Britain will launch an immediate review into abuse in schools after thousands of children shared allegations of sexual assault, harassment and misogyny online.
Police said this week they are investigating multiple alleged offences described on a website set up last year by a young woman for students to anonymously report experiences.
More than 10,000 reports have been posted on the Everyone's Invited site, citing more than 100 schools across Britain.
Many have centred on elite private schools and the sheer number of allegations has sparked a debate that has been called a Me Too moment for Britain's schools.
Many were made by young girls who gave accounts of abuse and harassment by male peers at school.
Some have said school staff failed to take action even after cases were reported.
The Department of Education said on Wednesday the schools regulator will look at safeguarding policies in both state and independent schools and ensure there are systems in place for students to report cases.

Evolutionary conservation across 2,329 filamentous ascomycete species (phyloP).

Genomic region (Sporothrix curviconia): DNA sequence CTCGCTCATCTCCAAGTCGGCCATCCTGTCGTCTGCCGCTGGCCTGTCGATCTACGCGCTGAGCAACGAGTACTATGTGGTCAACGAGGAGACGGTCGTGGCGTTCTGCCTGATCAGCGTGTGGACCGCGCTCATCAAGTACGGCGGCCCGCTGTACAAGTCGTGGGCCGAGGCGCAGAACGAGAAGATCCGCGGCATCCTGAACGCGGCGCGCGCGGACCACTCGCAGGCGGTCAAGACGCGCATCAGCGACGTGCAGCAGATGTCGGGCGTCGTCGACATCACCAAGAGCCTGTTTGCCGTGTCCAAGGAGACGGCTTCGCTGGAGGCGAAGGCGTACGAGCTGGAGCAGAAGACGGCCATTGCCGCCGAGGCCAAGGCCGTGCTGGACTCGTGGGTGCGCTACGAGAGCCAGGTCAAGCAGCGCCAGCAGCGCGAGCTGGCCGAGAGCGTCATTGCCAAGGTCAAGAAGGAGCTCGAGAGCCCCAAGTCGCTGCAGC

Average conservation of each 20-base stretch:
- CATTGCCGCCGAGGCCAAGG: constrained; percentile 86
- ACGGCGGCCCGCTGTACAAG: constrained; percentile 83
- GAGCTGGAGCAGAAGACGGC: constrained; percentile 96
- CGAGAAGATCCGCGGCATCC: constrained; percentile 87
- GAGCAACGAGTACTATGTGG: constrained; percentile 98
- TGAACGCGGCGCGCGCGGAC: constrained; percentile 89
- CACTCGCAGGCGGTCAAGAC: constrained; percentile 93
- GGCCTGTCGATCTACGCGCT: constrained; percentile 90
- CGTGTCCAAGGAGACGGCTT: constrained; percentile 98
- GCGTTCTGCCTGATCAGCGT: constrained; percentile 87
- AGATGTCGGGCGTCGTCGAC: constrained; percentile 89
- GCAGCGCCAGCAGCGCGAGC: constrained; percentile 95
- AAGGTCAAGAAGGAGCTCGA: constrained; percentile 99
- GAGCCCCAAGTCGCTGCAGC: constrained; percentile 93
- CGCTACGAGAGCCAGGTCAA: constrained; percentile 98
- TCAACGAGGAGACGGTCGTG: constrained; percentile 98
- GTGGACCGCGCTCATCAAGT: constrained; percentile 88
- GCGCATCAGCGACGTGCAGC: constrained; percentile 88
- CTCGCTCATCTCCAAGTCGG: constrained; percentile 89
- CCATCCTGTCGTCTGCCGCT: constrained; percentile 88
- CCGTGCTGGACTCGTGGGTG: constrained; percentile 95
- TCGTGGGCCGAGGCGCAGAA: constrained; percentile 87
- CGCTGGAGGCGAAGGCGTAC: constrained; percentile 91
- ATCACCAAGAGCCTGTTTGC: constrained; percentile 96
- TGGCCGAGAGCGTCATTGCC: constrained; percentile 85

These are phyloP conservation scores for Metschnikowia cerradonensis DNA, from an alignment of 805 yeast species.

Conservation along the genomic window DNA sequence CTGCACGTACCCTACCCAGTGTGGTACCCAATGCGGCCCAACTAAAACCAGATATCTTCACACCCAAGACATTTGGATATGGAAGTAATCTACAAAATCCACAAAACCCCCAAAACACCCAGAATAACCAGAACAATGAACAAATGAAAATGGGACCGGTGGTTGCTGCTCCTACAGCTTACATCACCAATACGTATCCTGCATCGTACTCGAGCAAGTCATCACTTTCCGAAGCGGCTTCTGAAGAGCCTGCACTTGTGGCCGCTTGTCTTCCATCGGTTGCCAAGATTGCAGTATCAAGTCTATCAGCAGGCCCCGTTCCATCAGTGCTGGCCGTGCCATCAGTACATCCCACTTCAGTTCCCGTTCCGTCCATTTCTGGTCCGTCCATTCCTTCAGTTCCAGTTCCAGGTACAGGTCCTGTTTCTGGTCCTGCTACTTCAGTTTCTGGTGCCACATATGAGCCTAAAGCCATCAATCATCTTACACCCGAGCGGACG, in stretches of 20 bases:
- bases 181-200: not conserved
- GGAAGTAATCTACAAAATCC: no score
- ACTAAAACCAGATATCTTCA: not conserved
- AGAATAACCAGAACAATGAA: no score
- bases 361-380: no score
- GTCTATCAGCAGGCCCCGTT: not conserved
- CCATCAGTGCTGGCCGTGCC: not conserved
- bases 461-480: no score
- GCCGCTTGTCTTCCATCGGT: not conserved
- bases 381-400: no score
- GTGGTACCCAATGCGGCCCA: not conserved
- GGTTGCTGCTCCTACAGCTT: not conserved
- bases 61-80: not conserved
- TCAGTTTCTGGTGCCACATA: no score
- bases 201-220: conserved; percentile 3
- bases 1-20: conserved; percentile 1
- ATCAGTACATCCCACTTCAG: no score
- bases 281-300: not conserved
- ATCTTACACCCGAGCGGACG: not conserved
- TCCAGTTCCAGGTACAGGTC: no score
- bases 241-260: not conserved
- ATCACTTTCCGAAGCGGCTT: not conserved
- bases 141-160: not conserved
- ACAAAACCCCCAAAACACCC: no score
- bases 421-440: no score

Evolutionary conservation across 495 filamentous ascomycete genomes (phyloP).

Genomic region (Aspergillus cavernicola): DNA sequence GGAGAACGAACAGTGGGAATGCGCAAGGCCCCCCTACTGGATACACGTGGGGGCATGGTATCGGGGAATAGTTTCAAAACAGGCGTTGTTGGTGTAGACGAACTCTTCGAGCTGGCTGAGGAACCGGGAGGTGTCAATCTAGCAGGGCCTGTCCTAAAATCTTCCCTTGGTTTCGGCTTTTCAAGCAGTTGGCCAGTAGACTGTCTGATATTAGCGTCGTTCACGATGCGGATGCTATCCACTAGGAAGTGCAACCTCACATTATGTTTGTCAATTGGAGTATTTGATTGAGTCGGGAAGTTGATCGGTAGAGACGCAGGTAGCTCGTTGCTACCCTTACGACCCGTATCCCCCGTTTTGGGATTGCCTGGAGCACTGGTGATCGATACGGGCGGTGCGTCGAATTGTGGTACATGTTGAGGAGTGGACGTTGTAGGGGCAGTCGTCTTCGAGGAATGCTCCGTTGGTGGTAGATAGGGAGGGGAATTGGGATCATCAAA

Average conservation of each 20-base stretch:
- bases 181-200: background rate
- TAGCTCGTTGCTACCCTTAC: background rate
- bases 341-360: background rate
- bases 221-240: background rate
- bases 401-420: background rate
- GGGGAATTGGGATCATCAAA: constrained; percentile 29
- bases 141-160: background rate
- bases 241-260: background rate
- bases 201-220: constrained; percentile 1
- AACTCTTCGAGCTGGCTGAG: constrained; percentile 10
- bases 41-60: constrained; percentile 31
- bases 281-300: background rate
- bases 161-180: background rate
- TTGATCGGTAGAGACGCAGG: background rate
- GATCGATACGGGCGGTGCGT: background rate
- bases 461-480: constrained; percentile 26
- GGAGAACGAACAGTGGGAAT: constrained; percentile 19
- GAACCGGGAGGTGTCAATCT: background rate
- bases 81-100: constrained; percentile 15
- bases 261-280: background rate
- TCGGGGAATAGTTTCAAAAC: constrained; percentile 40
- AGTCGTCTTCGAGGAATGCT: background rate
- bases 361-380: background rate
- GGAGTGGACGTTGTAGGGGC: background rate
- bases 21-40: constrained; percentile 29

The review also aims to look into ensuring schools have enough guidance on how to deal with allegations of sexual harassment and violence.
Education Secretary Gavin Williamson also announced a new helpline, which goes live on Thursday, will support potential victims and help them contact police and report crimes.
Soma Sara, the founder of Everyone's Invited, told the BBC the testimonies exposed "rape culture" and the pervasiveness of sexual violence among young people in the UK.
Peter Wanless, chief executive of the National Society for the Prevention of Cruelty to Children, described the recent revelations and government response as a "watershed moment".
"At least a third of sexual offences against children are committed by other young people and that must be addressed," he said.